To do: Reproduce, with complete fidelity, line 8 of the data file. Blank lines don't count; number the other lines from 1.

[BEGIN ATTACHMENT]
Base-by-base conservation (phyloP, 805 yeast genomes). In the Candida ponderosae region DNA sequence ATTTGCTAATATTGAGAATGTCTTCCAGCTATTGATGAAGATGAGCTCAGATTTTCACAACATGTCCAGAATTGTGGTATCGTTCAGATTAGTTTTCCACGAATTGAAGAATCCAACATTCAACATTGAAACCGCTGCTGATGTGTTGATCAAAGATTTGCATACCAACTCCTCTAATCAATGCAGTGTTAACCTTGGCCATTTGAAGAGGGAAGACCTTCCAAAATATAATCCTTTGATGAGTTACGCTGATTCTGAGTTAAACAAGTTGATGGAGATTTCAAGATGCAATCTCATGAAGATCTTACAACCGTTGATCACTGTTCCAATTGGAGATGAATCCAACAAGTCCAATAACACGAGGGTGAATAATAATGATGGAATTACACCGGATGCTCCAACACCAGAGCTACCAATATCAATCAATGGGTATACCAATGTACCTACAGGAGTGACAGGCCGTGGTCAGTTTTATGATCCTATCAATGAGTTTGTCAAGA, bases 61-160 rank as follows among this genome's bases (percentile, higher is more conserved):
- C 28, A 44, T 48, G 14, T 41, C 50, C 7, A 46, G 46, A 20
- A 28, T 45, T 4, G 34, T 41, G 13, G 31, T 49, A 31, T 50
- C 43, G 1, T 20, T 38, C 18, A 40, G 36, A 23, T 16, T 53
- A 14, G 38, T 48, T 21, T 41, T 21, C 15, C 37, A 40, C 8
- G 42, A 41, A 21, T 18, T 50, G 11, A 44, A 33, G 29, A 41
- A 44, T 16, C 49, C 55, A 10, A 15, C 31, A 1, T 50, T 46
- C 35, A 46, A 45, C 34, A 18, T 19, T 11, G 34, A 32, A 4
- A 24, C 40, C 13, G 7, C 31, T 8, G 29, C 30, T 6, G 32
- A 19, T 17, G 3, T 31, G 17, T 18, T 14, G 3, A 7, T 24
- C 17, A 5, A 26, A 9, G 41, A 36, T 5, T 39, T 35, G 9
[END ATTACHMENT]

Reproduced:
- C 35, A 46, A 45, C 34, A 18, T 19, T 11, G 34, A 32, A 4